Currently in the midst of its IndieGoGo crowd funding campaign (see link below), the new supernatural web series SOCIAL MEDIUM follows the exploits of Beatrix (played by series executive producer Tara Jayn), a young woman who’s gifted with an extraordinary set of psychic powers. In fact, those powers allow her to solve unusual paranormal mysteries; unexplained phenomena that takes place within the vast world of the Internet.

As an extension of its primary episodic content (distributed in the ever-popular first person “vlog” format), SOCIAL MEDIUM implements unique transmedia content that both extends the show’s storytelling universe beyond the brief videos posted on its Youtube page (see link below).

Through character-based Tumblr, Twitter and Facebook pages, plus partnerships with popular apps like Yelp and Waze – who become a remarkable part of the mysteries depicted in several of the show’s episodes – SOCIAL MEDIUM’s approach to transmedia content may be unlike any ever tried by a web series.

While interviewing her about the series itself, I talked to Jayn about exactly how she conceived and employed SOCIAL MEDIUM’s transmedia content. In this interview, she also discusses how that content will benefit both viewers and her production team, and gives her personal advice for web series creators who want to add those elements to their shows.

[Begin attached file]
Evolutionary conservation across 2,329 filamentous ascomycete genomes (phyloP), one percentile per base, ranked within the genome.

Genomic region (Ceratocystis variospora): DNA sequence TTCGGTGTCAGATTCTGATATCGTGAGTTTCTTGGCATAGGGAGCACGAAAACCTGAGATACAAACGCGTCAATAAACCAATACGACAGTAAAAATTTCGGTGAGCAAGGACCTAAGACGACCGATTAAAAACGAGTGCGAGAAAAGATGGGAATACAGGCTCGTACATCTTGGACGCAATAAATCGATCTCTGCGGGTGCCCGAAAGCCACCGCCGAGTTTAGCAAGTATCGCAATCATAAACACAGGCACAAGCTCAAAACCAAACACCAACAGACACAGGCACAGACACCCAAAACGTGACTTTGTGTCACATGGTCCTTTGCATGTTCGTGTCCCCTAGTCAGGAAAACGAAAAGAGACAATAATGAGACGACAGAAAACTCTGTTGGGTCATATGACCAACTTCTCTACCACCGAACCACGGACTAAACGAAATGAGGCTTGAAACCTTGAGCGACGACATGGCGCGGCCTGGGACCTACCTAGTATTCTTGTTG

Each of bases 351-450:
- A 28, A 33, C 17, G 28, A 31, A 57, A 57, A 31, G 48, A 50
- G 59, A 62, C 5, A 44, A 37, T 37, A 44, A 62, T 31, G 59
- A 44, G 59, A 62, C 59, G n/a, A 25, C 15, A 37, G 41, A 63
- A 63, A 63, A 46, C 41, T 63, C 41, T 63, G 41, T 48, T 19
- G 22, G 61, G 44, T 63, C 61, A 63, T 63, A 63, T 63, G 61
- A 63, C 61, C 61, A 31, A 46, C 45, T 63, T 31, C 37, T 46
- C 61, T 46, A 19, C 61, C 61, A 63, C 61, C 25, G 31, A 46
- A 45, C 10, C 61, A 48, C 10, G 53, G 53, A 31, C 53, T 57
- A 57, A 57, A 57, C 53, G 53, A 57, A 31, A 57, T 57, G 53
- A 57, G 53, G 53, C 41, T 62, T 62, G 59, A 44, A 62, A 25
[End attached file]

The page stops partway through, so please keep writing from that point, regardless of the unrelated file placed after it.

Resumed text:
In what ways did you implement and develop the transmedia elements in SOCIAL MEDIUM?
When we started, we did the basics. We got Facebook accounts and Twitter accounts for each of the characters, and for the show. Beatrix, Fallon and Zola all tweet to each other and post Facebook updates to each other. As we developed the show, we started a blog for Beatrix while she was in San Francisco.

We added her to Tinder. We started playing around with Tumblr, Vine and Instagram (to name a few) to fully understand how each of those sites work, and how we could weave them into the show. Now that we are working on the first season, we have a pretty good grasp on what makes each of the social media sites so great, and how we can utilize them more.

How were you able to involve Yelp and Waze in the series itself, and how has their involvement benefitted the show?
We knew pretty early on that using actual real online entities and personas was going to be important for the show. I really didn’t want to make up a fake name for Yelp and hope you got the joke.

We also wanted to bend the rules of reality and possibly confuse a few people, maybe Beatrix is a real person. Maybe not. More importantly, you feel like she’s a friend. It’s been interesting being friends and working with Brian on the show and only having met online.

We can have these relationship with people we’ve never actually met, and yet, still feel that honest connection. By “bend reality”, we’re hoping to create that for the audience. Specifically with Yelp, Beatrix has a Yelp account, and you can read her reviews on real local businesses. So far, she’s only written one for CVT Soft Serve, but expect that to change.

The episodes that involve Yelp and Waze have those apps at the forefront. They are practically a character in the show. They’re as much a victim of the haunting or demonic possession as the character using the app. We are so grateful to have them both on board, and those episodes are fantastic.

In what ways will the transmedia aspects of SOCIAL MEDIUM benefit viewers, and your creative team?